Socially focused apps are being released every day, and it feels like the number of new apps keeps growing exponentially. This is especially true for music-oriented apps.

Which is fitting, since the digital generation is always online, constantly using apps to listen to music, always interacting with our friends, and incessantly sharing pictures of every concert we go to.  In fact, a recently released report from MIDiA Research says 85 percent of  “digital natives” say music is an important part of their life.

Enter Hook’d, a new social music app that was released on July 10th. The app kind of feels like Vine, that is, if your Vine feed was full people singing into their phone camera.

Users record 30 second clips of themselves singing the hooks of their favorite songs.  The app has a library of master recordings licensed from the major labels.

Users sing vocals over the music, and can listen to the vocals in their headphones as they record if they so desire.

Users can also add effects to their voices in real time as they sing, such as reverb, echo, and pitch fix.  Hook’d is currently working on additional audio effects and video effects.

Finished videos end up on the Hook’d stream and can be shared on a variety of social networks, including YouTube. Hook’d has agreements with Warner, Sony, Universal, and various publishers that allow users to legally upload their videos onto YouTube.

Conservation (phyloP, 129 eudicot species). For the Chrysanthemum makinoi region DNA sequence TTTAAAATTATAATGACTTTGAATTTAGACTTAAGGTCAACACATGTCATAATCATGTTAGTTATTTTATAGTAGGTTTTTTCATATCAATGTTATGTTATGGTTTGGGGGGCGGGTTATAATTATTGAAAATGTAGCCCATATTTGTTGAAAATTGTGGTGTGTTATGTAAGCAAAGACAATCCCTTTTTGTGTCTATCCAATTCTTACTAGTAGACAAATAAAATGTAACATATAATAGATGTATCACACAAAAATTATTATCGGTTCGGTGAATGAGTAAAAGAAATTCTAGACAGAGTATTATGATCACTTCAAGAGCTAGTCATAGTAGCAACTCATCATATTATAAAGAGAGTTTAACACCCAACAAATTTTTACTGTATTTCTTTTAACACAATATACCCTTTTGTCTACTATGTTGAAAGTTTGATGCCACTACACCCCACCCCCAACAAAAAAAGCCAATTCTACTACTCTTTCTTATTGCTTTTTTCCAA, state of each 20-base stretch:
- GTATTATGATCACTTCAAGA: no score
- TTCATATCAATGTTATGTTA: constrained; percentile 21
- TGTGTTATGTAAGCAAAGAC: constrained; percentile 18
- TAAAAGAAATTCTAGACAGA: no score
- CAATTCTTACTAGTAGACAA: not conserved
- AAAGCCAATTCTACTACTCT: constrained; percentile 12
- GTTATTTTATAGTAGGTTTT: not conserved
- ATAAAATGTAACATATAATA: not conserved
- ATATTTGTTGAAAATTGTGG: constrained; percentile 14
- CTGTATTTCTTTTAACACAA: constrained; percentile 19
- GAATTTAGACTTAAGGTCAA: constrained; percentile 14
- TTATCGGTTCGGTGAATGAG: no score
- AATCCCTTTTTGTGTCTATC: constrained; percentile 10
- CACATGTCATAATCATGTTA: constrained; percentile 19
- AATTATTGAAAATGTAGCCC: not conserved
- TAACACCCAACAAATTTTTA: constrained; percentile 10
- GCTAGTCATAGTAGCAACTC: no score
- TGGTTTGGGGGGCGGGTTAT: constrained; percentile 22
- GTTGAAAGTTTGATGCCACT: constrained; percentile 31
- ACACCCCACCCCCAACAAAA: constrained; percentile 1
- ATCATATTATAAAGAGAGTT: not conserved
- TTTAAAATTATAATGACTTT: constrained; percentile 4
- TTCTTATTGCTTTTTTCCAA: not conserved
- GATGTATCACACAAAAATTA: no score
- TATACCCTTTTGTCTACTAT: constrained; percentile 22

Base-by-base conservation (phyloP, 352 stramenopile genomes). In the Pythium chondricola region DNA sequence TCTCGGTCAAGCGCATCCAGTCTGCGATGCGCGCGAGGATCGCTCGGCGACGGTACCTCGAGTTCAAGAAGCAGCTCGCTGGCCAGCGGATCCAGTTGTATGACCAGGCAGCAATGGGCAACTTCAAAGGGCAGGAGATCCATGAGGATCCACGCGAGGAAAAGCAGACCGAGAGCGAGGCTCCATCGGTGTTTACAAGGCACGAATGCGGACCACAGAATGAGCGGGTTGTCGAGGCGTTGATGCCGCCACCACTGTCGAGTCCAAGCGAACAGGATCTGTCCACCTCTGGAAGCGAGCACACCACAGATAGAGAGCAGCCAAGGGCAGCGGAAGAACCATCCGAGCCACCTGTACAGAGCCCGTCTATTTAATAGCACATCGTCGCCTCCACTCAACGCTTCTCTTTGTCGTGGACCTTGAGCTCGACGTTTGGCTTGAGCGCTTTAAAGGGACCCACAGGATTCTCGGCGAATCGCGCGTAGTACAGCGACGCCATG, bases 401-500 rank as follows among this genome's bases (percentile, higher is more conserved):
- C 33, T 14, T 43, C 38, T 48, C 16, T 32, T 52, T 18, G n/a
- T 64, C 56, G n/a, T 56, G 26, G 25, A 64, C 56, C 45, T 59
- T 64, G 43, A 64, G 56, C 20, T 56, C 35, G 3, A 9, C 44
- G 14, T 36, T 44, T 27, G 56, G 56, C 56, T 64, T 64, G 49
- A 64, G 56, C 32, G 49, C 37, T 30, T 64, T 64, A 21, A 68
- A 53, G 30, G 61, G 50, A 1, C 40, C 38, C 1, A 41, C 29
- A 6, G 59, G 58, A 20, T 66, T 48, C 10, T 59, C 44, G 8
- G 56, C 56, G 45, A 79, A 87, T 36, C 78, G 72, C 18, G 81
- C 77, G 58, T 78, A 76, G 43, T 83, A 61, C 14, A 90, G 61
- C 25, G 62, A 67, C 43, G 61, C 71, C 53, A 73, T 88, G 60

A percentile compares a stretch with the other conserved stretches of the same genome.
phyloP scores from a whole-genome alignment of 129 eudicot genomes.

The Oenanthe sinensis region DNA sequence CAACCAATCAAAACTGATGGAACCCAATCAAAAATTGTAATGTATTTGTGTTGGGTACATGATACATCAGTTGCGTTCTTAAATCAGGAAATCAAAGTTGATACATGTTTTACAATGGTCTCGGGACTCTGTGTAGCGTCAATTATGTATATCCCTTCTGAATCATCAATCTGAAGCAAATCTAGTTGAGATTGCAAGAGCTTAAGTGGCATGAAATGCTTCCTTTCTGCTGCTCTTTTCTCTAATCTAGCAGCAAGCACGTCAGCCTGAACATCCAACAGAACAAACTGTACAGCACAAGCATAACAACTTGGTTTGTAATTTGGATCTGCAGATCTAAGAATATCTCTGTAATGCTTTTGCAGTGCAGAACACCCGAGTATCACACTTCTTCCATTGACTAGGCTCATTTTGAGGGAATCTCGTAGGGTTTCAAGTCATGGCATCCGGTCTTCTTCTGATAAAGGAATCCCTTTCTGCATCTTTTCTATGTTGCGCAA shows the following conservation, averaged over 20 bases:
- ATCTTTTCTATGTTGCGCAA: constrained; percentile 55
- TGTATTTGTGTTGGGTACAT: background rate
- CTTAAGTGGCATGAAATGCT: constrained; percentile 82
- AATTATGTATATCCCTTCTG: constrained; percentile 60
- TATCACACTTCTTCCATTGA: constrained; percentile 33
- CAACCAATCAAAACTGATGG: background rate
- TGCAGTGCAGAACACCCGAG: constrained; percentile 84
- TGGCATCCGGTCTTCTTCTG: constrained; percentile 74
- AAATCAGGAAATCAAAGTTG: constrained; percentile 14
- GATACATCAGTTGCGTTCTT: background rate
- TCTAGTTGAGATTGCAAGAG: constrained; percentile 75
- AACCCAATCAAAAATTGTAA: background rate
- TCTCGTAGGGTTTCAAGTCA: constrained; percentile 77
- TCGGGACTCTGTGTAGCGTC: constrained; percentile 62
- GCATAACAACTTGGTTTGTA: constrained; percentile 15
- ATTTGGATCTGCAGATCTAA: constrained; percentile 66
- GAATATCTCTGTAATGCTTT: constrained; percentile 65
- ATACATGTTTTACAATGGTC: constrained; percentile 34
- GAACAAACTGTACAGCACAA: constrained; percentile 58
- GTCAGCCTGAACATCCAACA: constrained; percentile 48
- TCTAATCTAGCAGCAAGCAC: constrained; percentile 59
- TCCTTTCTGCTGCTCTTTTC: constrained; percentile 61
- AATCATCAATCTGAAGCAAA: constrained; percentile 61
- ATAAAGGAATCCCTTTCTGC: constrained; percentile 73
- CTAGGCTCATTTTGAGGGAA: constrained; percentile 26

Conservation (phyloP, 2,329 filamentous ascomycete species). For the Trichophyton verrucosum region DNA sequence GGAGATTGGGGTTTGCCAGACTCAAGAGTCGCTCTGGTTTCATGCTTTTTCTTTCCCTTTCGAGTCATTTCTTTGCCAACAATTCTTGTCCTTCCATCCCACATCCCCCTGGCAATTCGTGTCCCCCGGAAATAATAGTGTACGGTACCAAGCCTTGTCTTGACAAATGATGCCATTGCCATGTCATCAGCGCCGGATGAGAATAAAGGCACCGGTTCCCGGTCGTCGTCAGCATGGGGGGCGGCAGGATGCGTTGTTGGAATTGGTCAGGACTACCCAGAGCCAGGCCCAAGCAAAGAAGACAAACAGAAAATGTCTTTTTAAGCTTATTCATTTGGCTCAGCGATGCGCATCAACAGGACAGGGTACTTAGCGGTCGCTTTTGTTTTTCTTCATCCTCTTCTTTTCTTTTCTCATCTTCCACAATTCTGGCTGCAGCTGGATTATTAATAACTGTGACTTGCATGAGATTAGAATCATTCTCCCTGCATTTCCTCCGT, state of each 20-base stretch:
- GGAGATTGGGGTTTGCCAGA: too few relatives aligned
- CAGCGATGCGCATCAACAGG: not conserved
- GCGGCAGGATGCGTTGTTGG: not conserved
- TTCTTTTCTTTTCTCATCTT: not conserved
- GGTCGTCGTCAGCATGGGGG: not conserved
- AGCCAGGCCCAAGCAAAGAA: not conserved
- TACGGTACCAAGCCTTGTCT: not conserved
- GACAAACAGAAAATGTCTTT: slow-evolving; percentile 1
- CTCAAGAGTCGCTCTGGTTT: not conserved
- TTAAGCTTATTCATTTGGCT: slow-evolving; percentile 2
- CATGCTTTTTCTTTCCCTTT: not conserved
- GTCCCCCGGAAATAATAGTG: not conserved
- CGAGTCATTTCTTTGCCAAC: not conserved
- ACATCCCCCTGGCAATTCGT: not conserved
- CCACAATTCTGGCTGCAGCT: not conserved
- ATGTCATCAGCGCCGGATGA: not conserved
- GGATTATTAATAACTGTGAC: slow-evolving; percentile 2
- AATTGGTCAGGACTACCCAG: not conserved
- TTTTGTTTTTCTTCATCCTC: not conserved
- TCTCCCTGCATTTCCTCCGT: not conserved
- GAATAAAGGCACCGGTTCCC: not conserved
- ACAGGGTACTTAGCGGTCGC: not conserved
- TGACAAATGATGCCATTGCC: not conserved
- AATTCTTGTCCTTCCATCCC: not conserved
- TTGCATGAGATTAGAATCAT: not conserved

Bob Taub, the founder of Hook’d, says the labels actually enthusiastically approve of Hook’d’s use of their catalogue. He says this is because Hook’d provides a new way for fans to connect with the music and artists they love.

And how’s Hook’d doing against the clutter?  Taub says the app is doing better than expected and that they’ve passed their initial user targets, although he didn’t give specific numbers.

The app itself is free, and some tracks are available for free.  But most tracks cost $0.99, or users can pay $3.99 per month to unlock the entire music library.

First impressions?  I have to admit, watching Hook’d videos feels a little awkward. It’s weird to watch people I don’t know singing close up, staring into the camera. It’s highly unlikely that I would ever record a Hook’d video, but plenty of other people are engaged.  The concept itself is interesting from a technological perspective.

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